Folic acid and prevention of birth defects

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Folic acid and the prevention of birth defects

If you are pregnant or planning to become pregnant, there are many things you can do to increase your chances of having a healthy baby. Getting the recommended amount of folic acid every day should be near the top of your list since it plays an important role in preventing major birth defects during the first few weeks of pregnancy.

Folic acid, also known as folate, is the synthetic form of vitamin B9. It’s available in some foods, but most women will need to take a supplement to ensure they get enough of this critical nutrient to protect their developing baby.

Why Is Folic Acid Important?

Folic acid is important even if you are not pregnant or not planning to become pregnant. Your body is constantly making new cells, such as red blood cells, hair, skin and fingernails. It needs folic acid to make these cells and also to produce and repair your DNA.

During pregnancy, folic acid helps to prevent neural tube defects (NTD). The neural tube is the part of the developing embryo that eventually becomes the brain and spinal cord. Birth defects of the neural tube can be devastating, including:

  • Spina bifida: The baby’s spine does not form correctly, which can lead to neurological problems such as muscle weakness and paralysis, bowel and bladder problems, seizures and orthopedic problems.
  • Anencephaly: The baby is born without major portions of the brain and skull; unfortunately, babies with this birth defect do not survive more than a few hours after birth.

Research shows that getting enough folic acid may also help prevent other birth defects such as cleft lip, cleft palate and certain heart defects.

How Much Folic Acid Do You Need?

Experts recommend that women get at least 400 micrograms of folic acid every day. You should get this amount starting at least one month before becoming pregnant since folic acid is critical to the healthy development of your baby in the first few weeks of pregnancy.

Since it is important in early pregnancy, many organizations and experts recommend that all women of childbearing age get at least 400 micrograms of folic acid every day. Over half of pregnancies are unplanned and many women do not know that they are pregnant until after the critical developmental window when folic acid is most important.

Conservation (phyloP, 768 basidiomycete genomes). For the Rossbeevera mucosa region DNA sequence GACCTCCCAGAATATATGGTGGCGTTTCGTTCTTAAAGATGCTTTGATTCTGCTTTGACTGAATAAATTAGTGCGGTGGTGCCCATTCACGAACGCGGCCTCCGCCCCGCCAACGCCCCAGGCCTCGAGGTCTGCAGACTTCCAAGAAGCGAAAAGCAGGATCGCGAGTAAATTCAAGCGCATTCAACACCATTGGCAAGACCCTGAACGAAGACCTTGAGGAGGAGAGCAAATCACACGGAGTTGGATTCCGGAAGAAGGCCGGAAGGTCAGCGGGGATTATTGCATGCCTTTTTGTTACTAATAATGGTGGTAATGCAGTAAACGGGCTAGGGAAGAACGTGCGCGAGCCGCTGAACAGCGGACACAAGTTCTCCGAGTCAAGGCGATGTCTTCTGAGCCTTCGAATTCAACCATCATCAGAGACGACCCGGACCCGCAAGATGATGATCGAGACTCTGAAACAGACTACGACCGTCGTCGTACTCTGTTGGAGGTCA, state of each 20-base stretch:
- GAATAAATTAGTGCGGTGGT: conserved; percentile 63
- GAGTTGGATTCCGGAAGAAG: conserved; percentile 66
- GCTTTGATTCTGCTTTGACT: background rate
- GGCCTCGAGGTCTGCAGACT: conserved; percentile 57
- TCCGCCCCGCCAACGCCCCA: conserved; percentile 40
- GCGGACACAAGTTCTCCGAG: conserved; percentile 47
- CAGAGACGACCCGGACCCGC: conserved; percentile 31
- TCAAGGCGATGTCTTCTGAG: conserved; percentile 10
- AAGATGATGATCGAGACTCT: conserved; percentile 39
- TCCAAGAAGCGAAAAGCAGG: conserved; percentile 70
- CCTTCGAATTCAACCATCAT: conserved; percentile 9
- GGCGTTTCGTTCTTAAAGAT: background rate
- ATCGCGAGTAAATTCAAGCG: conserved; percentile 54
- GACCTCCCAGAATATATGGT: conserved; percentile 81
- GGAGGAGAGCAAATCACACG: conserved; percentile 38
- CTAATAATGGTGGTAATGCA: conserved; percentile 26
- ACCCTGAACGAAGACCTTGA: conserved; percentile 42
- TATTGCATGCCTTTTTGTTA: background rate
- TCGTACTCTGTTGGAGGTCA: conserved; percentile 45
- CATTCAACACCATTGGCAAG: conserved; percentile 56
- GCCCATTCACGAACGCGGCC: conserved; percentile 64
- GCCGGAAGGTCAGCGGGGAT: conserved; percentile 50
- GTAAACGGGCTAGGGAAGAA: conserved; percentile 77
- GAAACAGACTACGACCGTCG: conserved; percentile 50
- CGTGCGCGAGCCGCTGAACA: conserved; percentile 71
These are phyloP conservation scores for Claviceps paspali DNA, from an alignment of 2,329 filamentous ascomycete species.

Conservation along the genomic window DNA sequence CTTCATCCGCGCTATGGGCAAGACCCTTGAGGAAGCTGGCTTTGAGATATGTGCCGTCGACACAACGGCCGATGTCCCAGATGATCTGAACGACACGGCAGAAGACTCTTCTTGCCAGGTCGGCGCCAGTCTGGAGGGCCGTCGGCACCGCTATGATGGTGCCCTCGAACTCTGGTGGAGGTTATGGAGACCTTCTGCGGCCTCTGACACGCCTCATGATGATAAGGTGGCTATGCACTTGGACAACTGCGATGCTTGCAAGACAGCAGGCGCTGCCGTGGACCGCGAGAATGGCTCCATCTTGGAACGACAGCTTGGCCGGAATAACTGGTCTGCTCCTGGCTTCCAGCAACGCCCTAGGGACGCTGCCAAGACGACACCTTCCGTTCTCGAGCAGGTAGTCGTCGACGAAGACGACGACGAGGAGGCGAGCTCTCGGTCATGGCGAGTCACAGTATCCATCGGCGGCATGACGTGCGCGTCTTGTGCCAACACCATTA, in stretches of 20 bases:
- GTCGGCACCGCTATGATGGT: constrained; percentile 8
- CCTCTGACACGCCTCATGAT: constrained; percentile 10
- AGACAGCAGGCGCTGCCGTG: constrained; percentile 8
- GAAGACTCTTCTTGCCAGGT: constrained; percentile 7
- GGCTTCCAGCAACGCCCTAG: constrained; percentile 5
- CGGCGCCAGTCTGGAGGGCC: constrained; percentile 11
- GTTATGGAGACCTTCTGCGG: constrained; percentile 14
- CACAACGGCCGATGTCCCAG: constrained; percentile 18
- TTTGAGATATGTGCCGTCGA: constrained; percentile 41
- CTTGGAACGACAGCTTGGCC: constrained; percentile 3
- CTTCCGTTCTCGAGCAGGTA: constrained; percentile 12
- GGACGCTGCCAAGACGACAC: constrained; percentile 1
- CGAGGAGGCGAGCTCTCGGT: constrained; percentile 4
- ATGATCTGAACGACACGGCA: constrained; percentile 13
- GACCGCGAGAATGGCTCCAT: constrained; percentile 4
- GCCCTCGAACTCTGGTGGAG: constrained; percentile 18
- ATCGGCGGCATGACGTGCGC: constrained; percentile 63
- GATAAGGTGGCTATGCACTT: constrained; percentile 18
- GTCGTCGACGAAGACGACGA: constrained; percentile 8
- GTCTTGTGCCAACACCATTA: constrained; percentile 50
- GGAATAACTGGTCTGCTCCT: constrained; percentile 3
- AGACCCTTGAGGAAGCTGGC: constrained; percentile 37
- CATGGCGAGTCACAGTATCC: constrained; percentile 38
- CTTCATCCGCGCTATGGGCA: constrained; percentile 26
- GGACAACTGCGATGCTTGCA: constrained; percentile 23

Some women may need more folic acid than the recommended 400 micrograms per day. If you previously had a baby with a neural tube defect, your doctor will likely prescribe 4,000 micrograms per day. Women carrying twins and women with a genetic mutation that makes it harder to process folic acid will also need higher doses. In addition, if you have diabetes or take anti-seizure medications, you may have a higher chance of having a baby with a neural tube defect, and will, therefore, require more folic acid.

Certain foods are high in folic acid. Many cereals and breads are fortified with folic acid, and you’ll also find it in beans and lentils, dark leafy greens, broccoli, citrus fruits and avocados. However, most women do not eat these foods consistently enough to get the required amount of folic acid every day, so a supplement is usually needed.

About the Author

Karen B. Simon, M.D.

Dr. Simon specializes in Obstetrics and Gynecology (OB/GYN). She attempts to help patients become educated about their health and treatment options before they make decisions together.

To schedule an appointment with Dr. Simon, please call 610-872-7660.

About Crozer Keystone Staff

Crozer-Keystone Health System’s physicians, specialists and advanced practitioners are committed to improving the health of our community through patient-centered, quality care across a full continuum of health services. Crozer Brinton Lake is Crozer-Keystone’s comprehensive outpatient care facility in western Delaware County, offering primary care, specialty services, outpatient surgery and advanced cancer treatment. Contact us: 300 Evergreen Drive, Glen Mills, PA 19342 1-855-254-7425

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